Whole 30 in Korea- My First 10 Days!
I decided to embark on the Whole30 Diet with some colleagues here in Korea.
I thought it would be a nice excuse for a group motivated, dietary reset.. and it has been so far!
This week, I shared a vlog style update about my first 10 days doing Whole30 in Korea.
I shared a bit about what I’ve been eating, how I’ve been feeling, a few super simple DIY recipes that have made eating simple foods a whole lot more exciting, and a few reminders that are easy to forget when you fall out of the habit of planning and eating an abundance of whole foods.
WHAT IS THE WHOLE30 DIET
The Whole30 Diet removes things like soy, grains, legumes, refined + natural sugars (like honey, maple syrup, etc), dairy, alcohol, carrageenan, MSG, sulfites, and other processed type foods. It embraces a very paleo style, whole-foods diet of veggies, fruit, nuts, seeds, eggs and animal proteins. The idea of it is to help establish a new baseline of health once you’ve removed many common problem foods from the diet and then re-evaluate how you feel after 30 days when you slowly start incorporating these foods back in.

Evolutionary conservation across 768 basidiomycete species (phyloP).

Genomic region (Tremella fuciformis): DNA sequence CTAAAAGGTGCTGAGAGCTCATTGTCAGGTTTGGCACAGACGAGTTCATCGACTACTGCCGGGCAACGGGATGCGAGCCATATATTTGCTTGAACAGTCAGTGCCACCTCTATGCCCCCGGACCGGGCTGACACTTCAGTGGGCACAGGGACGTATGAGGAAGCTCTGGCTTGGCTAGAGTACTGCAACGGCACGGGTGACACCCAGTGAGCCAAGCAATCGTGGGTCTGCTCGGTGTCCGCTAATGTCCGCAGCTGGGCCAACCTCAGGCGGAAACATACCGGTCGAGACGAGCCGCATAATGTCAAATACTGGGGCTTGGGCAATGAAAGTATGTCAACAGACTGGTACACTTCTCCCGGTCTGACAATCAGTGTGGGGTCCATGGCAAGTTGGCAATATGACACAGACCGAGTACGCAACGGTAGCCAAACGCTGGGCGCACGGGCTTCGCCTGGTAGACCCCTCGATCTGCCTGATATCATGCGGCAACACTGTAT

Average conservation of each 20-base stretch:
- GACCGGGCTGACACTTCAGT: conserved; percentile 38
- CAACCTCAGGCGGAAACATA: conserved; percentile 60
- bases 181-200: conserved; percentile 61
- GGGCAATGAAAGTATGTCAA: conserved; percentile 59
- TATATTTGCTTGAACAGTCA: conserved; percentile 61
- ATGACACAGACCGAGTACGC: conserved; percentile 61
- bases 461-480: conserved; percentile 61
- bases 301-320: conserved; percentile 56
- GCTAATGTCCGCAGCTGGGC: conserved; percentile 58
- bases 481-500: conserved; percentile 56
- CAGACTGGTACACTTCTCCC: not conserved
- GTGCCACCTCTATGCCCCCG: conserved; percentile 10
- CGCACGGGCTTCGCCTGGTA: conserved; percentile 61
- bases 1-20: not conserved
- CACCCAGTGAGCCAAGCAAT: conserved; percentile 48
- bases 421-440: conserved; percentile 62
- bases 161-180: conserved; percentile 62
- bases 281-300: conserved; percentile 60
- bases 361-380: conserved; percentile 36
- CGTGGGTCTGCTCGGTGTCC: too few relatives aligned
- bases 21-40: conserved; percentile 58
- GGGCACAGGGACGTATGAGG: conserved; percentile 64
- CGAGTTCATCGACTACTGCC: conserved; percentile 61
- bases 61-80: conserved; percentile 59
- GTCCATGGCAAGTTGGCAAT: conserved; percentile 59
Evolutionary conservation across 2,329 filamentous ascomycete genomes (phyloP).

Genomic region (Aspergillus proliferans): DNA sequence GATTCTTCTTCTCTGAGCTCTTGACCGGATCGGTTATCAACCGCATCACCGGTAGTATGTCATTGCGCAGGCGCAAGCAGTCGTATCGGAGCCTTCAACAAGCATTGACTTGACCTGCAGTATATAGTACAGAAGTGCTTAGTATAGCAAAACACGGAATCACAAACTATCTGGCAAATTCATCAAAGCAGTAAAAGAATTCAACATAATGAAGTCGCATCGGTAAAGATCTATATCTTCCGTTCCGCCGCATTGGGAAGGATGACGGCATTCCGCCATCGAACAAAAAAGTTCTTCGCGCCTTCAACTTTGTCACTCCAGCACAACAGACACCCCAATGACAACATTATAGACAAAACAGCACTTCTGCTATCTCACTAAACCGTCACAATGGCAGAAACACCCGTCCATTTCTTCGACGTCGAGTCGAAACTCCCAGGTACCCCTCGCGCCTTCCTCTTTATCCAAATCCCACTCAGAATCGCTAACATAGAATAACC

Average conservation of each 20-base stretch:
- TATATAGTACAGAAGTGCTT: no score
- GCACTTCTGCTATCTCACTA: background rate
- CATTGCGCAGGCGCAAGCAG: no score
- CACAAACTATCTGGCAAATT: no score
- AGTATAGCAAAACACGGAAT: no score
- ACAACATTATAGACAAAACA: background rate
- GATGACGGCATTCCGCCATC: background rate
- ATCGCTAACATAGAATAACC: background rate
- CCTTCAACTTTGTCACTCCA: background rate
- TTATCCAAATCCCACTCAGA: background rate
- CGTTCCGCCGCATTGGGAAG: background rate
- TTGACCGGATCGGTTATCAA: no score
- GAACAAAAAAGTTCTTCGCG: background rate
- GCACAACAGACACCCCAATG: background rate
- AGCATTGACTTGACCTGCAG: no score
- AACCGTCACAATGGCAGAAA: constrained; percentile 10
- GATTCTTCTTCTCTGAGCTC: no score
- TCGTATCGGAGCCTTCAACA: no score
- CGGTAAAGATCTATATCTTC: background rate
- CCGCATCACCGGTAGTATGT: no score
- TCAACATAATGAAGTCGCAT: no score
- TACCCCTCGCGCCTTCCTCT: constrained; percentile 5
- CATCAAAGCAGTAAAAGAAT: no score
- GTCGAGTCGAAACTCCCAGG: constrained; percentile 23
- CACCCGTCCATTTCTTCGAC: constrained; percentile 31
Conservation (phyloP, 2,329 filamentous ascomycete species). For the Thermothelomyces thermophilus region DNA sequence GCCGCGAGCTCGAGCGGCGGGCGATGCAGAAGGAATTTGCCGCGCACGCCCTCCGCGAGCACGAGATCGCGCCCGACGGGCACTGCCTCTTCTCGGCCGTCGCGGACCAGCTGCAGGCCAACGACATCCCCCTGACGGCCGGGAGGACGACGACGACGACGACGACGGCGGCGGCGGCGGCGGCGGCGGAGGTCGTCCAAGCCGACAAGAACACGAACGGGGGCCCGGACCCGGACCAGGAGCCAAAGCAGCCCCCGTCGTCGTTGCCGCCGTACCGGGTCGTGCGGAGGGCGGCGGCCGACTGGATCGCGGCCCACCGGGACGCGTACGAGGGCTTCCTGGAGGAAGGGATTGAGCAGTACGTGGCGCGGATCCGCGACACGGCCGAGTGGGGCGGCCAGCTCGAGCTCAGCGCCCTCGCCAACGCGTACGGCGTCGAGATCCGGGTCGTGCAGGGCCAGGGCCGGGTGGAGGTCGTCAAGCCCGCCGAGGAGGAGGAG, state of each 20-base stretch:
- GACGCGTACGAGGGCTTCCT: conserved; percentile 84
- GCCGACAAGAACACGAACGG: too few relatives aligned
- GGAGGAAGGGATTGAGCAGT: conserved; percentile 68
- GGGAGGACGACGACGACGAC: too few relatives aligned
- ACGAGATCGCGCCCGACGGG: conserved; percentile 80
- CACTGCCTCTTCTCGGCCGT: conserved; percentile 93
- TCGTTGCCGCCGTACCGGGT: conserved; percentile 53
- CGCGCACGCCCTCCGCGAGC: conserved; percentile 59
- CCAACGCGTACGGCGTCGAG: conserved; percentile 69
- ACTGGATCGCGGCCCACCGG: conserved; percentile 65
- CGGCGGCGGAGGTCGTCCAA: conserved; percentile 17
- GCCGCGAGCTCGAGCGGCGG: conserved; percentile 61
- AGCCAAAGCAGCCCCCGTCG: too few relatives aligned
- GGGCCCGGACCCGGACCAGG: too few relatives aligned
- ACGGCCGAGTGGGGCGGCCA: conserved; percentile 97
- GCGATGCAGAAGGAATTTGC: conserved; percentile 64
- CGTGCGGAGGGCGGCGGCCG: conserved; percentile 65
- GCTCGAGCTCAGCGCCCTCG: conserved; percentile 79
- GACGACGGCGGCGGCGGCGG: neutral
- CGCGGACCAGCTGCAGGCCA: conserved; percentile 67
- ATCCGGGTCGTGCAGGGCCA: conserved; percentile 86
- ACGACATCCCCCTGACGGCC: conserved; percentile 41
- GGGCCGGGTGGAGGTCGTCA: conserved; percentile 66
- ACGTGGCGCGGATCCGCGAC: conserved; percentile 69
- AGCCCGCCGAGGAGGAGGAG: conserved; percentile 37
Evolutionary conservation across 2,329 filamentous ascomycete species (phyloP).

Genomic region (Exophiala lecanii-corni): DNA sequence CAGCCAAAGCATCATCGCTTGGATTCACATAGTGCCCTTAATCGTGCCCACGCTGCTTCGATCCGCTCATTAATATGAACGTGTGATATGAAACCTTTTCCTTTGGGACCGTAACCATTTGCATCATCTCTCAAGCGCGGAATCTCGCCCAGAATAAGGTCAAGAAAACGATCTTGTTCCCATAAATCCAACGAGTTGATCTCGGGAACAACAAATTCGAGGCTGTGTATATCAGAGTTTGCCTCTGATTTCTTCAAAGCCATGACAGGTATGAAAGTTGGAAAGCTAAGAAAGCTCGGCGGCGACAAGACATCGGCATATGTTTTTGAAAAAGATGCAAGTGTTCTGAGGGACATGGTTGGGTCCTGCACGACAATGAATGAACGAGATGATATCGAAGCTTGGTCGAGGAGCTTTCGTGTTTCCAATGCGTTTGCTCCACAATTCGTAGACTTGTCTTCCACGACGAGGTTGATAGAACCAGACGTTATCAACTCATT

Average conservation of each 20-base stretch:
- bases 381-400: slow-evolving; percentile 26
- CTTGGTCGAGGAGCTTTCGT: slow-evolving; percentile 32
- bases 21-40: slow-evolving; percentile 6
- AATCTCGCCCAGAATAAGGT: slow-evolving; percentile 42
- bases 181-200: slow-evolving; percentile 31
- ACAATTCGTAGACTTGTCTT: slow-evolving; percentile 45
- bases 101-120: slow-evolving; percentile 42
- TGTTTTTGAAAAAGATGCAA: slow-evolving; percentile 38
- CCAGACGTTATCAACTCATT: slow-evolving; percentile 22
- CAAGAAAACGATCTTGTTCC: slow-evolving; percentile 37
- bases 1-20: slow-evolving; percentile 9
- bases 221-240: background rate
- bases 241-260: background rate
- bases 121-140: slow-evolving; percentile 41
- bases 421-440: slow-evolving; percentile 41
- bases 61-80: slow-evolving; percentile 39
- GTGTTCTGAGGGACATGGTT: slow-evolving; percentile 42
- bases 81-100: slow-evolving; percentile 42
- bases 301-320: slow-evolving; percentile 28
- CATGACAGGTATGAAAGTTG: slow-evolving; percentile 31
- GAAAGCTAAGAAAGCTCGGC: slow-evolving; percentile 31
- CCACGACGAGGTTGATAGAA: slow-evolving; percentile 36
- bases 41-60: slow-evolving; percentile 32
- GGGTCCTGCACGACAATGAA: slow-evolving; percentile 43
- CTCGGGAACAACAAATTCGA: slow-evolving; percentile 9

HOW DOES IT COMPARE TO OTHER ELIMINATION STYLE DIETS
The diet follows similar principles to the Elimination Diet or Auto-Immune Paleo diet, which I use commonly in my practice when working with clients to help alleviate specific symptoms or discover what foods are causing them issues. However, these diets always eliminate foods like nuts and eggs ( which are common allergens for many) while Whole30 permits them.
For me, since I generally do okay with nuts and eggs, I mostly decided to give Whole30 a whirl to see how it felt. I have also felt a little unmotivated cooking here as of lately so I was hoping to rekindle my inspiration in that regard too!
WHOLE 30 IN KOREA
I knew I was signing up for a challenge when I agreed to partake in this.
Korean food is highly focused around rice and soy, with many sneaky sugars so eating out and finding compliant foods on the go can be tricky…especially if you don’t speak Korean. :)
I’m also challenged to within the means of my limited kitchen and shopping at foreign grocery stores where I struggle to read labels and where finding compliant ingredients (or things like… cauliflowers for cauliflower rice or sugar-free nut butter) can be difficult… or just really expensive.
I have found it easiest to stick to really simple whole foods and simple homemade condiments.
Click here to hear all about this experience so far and stay tuned as I keep you posted on how things continue to progress!